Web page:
Why a bucket approach can help when investing for retirement

  • By David Blanchett,
  • The Wall Street Journal
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Many people use the bucket approach for savings--a bucket for vacation money, a bucket for college savings, a bucket for retirement, etc. This approach to investments into separate buckets—physical or mental—works not because it’s a better way to invest, but because it’s a better way for many people to think about their investments and to make savings more appetizing.

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To see if you’re the kind of investor who should use a bucket approach, consider this thought experiment: Say you’re 65 years old and about to retire with $1 million in your individual retirement accounts. How comfortable would you be with 60% of your assets in stocks? (Write down your answer.) Now say you’re 65 with the same $1 million saved, but you’ve got $100,000 in one IRA, $300,000 in another IRA, and $600,000 in an old employer 401(k) plan. How comfortable would you be if the first IRA, which you use for spending for the next three years, was 100% invested in cash, the second IRA (which feeds into the cash fund) was invested 50/50 in stocks and bonds, and the 401(k) plan was invested 75/25 in stocks/bonds?

If you think the second structure sounds safer or more palatable--even though the equity portion of the portfolio is the same in both examples--the bucket approach may be right for you.

In my experience, retirees are more comfortable taking on equity risk in their portfolios when the portfolio is presented using buckets. When the portfolio is viewed in its entirety (as the full $1 million), some retirees may think they can’t afford to lose any money so they invest too conservatively, ignoring the fact that typically part of your savings should continue to grow in retirement.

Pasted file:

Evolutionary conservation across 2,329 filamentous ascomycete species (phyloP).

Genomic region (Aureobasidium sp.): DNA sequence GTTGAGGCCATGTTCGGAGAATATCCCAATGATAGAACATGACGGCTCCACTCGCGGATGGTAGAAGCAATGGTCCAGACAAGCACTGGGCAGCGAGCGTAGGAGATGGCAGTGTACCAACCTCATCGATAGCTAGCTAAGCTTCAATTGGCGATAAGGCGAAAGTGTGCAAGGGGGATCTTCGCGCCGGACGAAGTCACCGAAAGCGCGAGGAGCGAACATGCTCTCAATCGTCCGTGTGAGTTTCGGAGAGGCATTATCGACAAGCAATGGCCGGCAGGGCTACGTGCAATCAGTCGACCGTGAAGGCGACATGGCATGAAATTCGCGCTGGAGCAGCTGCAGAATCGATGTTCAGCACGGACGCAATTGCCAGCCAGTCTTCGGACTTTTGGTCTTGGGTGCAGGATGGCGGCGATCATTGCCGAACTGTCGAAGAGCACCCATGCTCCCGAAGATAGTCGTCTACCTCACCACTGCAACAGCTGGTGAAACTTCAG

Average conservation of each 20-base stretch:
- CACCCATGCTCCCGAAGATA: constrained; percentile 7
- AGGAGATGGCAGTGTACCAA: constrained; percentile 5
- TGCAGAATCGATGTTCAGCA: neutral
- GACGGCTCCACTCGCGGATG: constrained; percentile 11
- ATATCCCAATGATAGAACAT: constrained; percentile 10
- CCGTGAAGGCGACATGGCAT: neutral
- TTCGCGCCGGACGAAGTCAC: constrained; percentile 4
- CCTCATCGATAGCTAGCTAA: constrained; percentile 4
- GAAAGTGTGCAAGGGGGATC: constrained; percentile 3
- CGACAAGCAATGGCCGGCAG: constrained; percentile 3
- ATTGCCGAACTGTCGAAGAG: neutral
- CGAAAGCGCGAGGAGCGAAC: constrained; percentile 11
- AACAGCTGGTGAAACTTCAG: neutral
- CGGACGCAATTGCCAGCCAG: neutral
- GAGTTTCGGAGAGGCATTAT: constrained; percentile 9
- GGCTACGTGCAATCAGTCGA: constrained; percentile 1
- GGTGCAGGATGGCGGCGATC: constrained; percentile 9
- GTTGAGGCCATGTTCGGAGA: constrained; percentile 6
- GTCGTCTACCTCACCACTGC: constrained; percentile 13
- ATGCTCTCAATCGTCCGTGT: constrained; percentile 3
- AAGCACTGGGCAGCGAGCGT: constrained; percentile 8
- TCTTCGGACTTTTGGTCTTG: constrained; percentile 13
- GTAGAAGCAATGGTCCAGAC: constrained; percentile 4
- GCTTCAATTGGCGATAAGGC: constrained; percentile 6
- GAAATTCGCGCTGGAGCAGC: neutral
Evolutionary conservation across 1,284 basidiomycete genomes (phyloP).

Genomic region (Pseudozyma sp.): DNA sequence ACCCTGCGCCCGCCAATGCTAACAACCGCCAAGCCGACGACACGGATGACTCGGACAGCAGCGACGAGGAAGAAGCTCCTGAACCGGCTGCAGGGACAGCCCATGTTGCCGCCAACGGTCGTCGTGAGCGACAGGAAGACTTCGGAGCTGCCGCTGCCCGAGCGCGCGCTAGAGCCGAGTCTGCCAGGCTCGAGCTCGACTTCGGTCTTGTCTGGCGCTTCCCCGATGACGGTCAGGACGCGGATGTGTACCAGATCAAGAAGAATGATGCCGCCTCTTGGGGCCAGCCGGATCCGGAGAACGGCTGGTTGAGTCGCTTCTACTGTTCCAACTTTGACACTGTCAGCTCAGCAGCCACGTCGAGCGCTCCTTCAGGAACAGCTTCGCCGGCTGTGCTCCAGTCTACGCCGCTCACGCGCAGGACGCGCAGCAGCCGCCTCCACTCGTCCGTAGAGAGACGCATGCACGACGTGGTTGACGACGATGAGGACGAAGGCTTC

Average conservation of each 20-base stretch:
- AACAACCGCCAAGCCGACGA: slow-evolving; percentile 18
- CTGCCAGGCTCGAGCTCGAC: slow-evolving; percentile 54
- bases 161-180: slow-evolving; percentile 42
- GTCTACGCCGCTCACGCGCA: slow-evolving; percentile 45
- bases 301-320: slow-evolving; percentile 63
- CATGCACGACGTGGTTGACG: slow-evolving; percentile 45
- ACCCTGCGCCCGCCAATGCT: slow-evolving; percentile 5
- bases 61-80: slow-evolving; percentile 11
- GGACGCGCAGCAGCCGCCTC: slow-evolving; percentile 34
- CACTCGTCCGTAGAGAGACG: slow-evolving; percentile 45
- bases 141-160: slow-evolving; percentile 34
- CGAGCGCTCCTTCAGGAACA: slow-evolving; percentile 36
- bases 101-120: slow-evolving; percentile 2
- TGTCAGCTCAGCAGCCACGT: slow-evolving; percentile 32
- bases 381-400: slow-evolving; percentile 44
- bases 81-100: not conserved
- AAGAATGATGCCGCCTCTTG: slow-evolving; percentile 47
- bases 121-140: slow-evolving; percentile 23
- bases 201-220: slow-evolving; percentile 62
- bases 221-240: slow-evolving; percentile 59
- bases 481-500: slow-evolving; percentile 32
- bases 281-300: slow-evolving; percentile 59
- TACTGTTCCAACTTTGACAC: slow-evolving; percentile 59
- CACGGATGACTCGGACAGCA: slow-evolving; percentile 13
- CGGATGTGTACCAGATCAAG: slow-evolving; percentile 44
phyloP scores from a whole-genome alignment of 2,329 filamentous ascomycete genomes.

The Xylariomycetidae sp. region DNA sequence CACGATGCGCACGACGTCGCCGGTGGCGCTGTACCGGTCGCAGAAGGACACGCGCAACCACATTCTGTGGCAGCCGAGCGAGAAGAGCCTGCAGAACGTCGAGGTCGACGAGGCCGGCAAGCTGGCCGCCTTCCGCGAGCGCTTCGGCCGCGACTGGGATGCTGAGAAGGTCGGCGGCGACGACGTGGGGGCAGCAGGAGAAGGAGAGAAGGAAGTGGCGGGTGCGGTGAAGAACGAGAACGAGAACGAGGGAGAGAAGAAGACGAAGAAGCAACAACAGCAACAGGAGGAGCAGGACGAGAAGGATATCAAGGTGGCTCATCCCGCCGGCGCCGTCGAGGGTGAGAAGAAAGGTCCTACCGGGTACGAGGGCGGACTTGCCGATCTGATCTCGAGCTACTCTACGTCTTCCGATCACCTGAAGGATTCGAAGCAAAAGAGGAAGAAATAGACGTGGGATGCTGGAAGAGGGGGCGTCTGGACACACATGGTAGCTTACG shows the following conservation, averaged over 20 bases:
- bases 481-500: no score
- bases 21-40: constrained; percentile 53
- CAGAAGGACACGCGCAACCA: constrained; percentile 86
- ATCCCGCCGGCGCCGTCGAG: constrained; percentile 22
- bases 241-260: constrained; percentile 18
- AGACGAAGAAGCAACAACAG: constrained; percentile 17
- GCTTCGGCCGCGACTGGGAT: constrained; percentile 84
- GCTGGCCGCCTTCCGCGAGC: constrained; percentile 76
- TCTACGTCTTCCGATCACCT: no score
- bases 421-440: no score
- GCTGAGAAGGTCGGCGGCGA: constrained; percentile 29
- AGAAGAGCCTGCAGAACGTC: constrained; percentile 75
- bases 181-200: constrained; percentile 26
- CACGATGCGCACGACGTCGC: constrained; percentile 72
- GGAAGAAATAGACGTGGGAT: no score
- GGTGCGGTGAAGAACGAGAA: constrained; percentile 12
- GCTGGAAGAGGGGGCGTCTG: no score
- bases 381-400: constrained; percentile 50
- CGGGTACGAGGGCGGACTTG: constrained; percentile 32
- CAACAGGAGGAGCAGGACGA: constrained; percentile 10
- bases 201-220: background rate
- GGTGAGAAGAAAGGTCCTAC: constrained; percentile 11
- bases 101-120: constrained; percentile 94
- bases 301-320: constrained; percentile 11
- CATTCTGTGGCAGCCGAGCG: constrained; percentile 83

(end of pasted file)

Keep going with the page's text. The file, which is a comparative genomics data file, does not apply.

With buckets, there is still a conservative portfolio, the cash-based near-term bucket, but the other buckets become increasingly risky. Buckets, therefore, can be especially useful for very conservative retirees because most people need to take on some equity risk in their portfolios if they want to fund a retirement that will last 25-plus years. My Morningstar colleague Christine Benz has written on how to implement the bucket approach.

There have been a number of advisers who have said that using buckets increases the return of the portfolio through things like tactical rebalancing decisions. I disagree. The act of slicing a larger portfolio into smaller portfolios (buckets) will improve returns only if you use some relatively dubious assumptions.

So, the next time you think you can’t afford to take any risk in your portfolio, don’t view it as a single portfolio. Cut it up into buckets based on when you’re going to need the money and see if that changes your perspective. Sometimes a self-offered illusion can lead to better investing behavior.

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